ERIC Number: ED174032
Record Type: RIE
Publication Date: 1977-Apr
Reference Count: 0
Field Articulation and Working Memory. Lektos: Interdisciplinary Working Papers in Language Sciences, Vol. 2, No. 2.
Robinson, John A.; Bennink, Carl D.
A study was conducted to provide an assessment of the general efficiency of working memory in relation to level of field articulation. The task required a subject to retain a series of digits for subsequent report while performing a semantic modification of a target phrase. The working memory hypothesis predicts that the joint impact of high memory load and semantic complexity will be most detrimental for low field articulation subjects. Extreme scores on Form V of the group Embedded Figures Test was used to select 16 subjects high in field high in field articulation, and 16 subjects low in field articulation. No differences were found between high and low field articulation subjects on either the forward or backward digit-span tests, and there was no difference in the aptness of phrase modifications provided by high and low field articulation subjects. The results of a three-factor repeated measures analysis of variance indicated that there were no significant difference in average response time related either to level of field articulation or to memory load. The semantic task was, however, a significant factor. It was found that under the highest information load, low field articulation subjects recalled fewer digits than high field articulation subjects, made 60 percent more order errors in their recall, and took 38 percent longer to respond with opposite-meaning transformations of target phrases. Implications are discussed. (SW)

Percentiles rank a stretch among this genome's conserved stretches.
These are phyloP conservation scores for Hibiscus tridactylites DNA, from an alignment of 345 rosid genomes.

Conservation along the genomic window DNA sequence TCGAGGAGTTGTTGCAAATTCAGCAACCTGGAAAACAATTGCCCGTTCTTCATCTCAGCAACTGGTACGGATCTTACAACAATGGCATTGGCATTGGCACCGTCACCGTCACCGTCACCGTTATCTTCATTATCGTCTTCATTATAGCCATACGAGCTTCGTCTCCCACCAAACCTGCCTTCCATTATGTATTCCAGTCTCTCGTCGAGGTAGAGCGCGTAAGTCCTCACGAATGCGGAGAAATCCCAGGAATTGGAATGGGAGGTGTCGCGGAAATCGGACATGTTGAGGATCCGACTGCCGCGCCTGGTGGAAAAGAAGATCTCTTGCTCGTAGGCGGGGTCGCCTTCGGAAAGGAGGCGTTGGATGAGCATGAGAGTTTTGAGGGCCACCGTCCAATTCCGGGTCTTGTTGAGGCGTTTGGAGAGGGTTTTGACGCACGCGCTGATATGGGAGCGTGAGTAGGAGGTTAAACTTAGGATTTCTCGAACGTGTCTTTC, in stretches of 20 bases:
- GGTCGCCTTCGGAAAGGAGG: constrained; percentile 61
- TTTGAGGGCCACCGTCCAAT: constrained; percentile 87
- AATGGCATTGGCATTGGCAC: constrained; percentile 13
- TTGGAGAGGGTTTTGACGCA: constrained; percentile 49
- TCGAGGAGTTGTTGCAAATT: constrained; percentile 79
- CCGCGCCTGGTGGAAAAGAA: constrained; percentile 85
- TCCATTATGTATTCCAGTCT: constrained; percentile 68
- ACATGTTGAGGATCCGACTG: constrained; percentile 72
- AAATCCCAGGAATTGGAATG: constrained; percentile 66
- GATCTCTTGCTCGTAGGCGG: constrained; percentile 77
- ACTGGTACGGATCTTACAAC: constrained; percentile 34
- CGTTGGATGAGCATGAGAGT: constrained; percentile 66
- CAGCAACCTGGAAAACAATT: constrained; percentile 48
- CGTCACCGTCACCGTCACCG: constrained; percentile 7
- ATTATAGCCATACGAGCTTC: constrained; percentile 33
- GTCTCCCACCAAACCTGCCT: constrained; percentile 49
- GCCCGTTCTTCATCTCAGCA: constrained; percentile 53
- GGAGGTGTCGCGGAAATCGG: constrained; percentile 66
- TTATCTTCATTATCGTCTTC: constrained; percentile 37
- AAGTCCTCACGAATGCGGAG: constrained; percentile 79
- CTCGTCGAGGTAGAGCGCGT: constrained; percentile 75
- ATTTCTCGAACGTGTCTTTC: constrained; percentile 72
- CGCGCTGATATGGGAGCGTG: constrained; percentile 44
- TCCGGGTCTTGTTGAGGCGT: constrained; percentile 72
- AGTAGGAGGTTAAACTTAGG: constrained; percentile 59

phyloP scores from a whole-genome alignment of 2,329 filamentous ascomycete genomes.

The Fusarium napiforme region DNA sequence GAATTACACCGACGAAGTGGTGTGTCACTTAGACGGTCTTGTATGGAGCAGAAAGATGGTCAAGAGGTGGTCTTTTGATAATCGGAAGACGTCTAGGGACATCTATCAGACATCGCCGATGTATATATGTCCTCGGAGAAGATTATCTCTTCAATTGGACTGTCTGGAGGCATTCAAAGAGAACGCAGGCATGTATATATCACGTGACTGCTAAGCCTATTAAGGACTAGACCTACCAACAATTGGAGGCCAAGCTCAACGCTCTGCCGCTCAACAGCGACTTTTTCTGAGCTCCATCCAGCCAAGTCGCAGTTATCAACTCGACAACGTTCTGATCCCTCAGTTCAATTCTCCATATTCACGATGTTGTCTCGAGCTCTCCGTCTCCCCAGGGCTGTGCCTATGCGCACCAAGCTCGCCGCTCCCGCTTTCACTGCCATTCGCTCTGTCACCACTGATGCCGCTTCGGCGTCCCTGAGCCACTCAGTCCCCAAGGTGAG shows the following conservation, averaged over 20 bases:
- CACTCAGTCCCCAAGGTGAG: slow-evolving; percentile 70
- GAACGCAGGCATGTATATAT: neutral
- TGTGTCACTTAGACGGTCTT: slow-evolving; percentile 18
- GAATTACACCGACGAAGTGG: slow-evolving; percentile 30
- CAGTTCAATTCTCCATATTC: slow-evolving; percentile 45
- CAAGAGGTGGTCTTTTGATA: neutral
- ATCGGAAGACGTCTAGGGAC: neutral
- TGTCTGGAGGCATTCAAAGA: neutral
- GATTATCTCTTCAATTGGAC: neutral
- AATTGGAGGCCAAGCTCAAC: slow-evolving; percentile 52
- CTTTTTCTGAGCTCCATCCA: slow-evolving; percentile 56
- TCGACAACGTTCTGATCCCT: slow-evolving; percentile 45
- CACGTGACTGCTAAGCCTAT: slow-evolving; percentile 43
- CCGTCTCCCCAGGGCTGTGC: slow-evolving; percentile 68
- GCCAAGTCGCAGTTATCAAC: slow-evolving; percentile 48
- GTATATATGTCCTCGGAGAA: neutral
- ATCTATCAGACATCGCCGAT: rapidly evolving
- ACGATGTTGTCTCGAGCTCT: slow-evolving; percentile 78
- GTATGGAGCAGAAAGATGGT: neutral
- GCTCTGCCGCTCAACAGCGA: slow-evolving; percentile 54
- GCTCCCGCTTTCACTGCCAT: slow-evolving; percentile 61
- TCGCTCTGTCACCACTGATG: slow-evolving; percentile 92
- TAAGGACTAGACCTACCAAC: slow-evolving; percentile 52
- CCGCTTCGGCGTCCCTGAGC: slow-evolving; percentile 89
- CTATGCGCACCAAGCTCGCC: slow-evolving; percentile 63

Descriptors: Cerebral Dominance, Cognitive Style, Lateral Dominance, Memory, Perception, Psycholinguistics, Psychological Studies, Recall (Psychology), Semantics, Space Orientation, Verbal Learning
University of Louisville, Interdisciplinary Program in Linguistics, Room 214 Humanities, Louisville, Kentucky 40208
Publication Type: Reports - Research
Education Level: N/A
Authoring Institution: Louisville Univ., KY. Interdisciplinary Program in Linguistics.